From Venice to Florence with expert guides and great accommodations, this easy-level bicycle tour will take you to magnificent spots including family farms, traditional restaurants and to see local views you can only get traveling by bicycle. This tour has most all of the elements of a great trip to Italy: history, cuisine, gorgeous landscapes…and great cycling.
Maria Elena Price is co-owner of ExperiencePlus! Bicycle Tours, a company started by her parents in 1972. As the daughters of two adventurous bicycle tour and travel enthusiasts, Maria Elena and her sister Monica have become two of the leading bike tour guides of today’s generation, with the sisters even gaining the #2 spot in the National Geographic’s 10 Great Tour Guides List. As a dual citizen of Italy and the U.S., Maria Elena combines her spirited personality with her knowledge of Italian history and geography, and along with her ExperiencePlus! expert tour guides, creates one-of-a-kind tours.
Dream of Italy: How did your family come to start ExperiencePlus!
Maria Elena Price: My parents, Rick and Paola Malpezzi Price, founded the company in 1972 when they were young college students trying to find a way back to see my mother’s family in Italy They based the idea of a biking tour on their own journey 3 years before when they, set out from Pisa by bike and crossed the Appenines to Forlí – essentially, biking across Italy (in fact, the name of the company then was Bike Across Italy).
Who would have ever imagined that four plus decades later, my sister and I would continue to craft bicycling vacations for curious travelers?From the beginning, and still today, the emphasis and goal has been to create meaningful connections through bike travel. When you combine the advantages of a bicycle, a human powered vehicle that is healthy, slow paced and independent with well designed itineraries through fascinating destinations, you get the vacation of a lifetime.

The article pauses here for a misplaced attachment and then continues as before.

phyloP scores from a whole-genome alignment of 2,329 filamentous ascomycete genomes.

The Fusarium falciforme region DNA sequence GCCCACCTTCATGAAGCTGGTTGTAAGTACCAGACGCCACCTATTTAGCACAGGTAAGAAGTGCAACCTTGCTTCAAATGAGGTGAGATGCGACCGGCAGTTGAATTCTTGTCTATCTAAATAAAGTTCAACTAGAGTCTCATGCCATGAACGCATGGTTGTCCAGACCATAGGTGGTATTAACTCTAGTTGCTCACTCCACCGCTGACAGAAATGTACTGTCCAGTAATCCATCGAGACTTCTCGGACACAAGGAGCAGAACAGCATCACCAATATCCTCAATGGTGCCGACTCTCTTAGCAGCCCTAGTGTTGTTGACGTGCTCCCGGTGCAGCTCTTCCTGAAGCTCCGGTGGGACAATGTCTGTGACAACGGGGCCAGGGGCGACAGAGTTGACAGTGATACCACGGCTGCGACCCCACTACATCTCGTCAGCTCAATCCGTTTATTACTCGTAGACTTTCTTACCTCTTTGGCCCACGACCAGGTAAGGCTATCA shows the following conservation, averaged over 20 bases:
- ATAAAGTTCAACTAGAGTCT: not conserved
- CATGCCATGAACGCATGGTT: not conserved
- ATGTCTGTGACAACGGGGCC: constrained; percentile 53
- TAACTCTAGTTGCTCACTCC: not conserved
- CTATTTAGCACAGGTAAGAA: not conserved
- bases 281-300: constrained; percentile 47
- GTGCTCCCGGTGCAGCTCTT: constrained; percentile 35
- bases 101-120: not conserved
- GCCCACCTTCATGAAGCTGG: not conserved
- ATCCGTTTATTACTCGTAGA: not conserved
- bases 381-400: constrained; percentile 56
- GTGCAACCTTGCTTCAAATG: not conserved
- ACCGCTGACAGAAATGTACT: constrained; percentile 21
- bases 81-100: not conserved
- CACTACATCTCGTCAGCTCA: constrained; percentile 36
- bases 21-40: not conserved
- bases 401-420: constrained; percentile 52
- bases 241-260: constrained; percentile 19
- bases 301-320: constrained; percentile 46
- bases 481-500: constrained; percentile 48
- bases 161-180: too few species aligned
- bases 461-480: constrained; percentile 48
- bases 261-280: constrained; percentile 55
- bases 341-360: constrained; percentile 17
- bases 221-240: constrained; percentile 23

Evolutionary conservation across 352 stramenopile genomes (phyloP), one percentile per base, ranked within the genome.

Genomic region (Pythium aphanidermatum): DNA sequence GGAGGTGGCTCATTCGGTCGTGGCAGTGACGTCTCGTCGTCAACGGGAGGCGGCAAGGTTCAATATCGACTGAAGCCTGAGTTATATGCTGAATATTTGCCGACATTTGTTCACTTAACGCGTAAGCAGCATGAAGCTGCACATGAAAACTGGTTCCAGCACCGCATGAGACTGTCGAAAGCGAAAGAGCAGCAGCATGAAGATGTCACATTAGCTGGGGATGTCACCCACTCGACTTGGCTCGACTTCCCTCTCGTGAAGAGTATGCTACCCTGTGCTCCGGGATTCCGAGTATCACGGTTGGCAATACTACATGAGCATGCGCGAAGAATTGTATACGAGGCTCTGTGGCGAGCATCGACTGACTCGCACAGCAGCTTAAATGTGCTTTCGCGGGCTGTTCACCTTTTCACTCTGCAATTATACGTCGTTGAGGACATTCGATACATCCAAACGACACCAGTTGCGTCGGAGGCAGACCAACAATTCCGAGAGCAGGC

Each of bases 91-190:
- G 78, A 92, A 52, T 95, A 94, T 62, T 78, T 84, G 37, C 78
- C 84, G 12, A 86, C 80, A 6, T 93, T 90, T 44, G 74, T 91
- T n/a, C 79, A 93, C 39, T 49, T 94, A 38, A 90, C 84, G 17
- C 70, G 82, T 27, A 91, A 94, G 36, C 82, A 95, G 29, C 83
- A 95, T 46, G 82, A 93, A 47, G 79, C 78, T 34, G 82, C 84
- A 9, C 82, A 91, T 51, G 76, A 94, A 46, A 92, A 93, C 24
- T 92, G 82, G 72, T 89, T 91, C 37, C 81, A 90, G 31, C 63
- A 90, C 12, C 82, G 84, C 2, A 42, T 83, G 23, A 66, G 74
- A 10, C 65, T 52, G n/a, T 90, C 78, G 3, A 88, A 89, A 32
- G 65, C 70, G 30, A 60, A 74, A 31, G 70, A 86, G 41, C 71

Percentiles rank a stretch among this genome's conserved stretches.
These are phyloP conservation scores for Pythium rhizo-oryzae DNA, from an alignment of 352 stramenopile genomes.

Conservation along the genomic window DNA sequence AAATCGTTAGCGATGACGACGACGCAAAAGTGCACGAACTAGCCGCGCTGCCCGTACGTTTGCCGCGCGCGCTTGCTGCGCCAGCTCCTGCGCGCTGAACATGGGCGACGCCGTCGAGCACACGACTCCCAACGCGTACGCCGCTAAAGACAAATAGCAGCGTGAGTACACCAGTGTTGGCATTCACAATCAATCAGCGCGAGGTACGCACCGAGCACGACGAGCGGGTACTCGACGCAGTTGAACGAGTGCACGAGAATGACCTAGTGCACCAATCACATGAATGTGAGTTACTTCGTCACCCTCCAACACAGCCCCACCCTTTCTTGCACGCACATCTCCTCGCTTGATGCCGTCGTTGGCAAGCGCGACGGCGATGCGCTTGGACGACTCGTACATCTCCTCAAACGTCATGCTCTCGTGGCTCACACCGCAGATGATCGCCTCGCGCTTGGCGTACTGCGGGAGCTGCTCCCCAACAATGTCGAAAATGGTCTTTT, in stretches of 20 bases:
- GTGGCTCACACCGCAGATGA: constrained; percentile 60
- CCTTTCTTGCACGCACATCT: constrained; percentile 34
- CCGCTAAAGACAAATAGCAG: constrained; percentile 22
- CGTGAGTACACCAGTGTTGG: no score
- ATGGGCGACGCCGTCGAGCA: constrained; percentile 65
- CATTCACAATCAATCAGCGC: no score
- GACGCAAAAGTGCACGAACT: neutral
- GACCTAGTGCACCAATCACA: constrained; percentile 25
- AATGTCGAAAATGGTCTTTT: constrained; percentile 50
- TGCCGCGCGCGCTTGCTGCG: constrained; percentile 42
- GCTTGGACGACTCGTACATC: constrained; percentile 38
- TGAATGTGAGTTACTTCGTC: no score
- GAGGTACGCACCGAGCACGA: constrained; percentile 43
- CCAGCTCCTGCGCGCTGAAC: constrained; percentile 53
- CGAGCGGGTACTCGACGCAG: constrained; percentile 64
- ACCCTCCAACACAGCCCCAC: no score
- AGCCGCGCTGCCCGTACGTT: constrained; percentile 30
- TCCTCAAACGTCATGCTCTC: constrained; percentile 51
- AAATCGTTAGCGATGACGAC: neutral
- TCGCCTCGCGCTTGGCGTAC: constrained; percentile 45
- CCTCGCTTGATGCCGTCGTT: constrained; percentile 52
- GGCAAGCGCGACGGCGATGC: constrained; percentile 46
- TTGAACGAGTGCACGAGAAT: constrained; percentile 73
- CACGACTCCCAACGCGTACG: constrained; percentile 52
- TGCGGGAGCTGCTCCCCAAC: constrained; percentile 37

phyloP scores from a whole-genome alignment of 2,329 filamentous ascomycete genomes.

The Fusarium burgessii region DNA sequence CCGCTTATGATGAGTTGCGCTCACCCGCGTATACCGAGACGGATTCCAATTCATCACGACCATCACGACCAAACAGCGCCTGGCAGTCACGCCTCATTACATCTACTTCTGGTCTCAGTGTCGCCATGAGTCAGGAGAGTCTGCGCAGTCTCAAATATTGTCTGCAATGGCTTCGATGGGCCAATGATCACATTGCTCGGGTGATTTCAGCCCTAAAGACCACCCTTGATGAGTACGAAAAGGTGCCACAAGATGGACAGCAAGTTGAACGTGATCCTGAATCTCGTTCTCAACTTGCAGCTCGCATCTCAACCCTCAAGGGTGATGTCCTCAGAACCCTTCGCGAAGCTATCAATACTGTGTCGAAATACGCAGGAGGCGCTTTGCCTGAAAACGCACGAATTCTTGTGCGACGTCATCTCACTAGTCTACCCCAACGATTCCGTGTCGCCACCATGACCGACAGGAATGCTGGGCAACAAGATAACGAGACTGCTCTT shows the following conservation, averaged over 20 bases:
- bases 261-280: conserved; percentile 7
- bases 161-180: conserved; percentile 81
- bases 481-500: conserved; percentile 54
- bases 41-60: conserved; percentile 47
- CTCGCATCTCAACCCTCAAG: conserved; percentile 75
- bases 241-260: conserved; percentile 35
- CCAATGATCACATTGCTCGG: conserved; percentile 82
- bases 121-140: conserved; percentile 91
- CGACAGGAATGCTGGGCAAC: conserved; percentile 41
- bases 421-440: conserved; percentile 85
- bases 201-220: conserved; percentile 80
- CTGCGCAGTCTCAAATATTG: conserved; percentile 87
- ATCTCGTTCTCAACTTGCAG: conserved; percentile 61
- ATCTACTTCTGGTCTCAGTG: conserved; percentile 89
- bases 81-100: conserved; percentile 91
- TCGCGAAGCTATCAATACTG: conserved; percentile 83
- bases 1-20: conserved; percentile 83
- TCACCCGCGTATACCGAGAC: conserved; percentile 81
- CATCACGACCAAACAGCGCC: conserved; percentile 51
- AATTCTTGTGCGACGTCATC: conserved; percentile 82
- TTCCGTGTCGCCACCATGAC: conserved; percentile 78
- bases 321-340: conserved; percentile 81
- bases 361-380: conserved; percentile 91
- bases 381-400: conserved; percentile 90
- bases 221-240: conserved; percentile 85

DOI: How have bike tours changed in those years?
MP: What we find has changed is how people decide where to go and when. We have developed shorter and longer tour options for most of our trips. Most itineraries now have a 7 or 8 day option and a 10 – 12 day extended option so that we can accommodate different needs for different travelers.
We also find that more people want to just travel with their friends or on their own schedule so we found ways to easily set up custom dates or private trips within our schedule. There are certainly differences in the newer generations but we find that ultimately the desire to explore and the delight people have in exploring by bike hasn’t changed that much.
DOI: Tell us about the Bicycling Venice to Florence Tour.
MP: This is it – our most popular tour – the classic bicycle tour that we first created back in 1972; the “big bang” of our family business. If you love “everything Italy”: Roman and Renaissance history, the landscape, the great artworks, the architecture and the famed cities, and the wonderful culture, food and wine, then you’ll love our most beloved tour across Italy from Venice to Florence.
Beginning in romantic Venice, you cycle through the heart and soul of Italy, following routes we’ve ridden for over 30 years. Enjoy gourmet meals and wines from Italy’s most renowned culinary regions, Emilia-Romagna and Tuscany and take time to wander through the great art cities of Ferrara, Ravenna while ending the journey in Florence. Along the way, take in local markets and discover a side of Italy seldom seen by tourists.
DOI: What makes Italy a biking culture?
MP: Cycling is a major part of Italian life both as a means of daily transportation and as a sport. Cycle touring is not as popular in Italy but since everyone rides a bike – either to the market, to school – or for sport, the presence of cyclists is pervasive. We often get the question “are the roads safe?” and the reality is, since most people are used to biking they really respect cyclists on the road and know how to treat and share the road with them.
DOI: Where are some of the best places to bike in Italy? Are any of them surprising?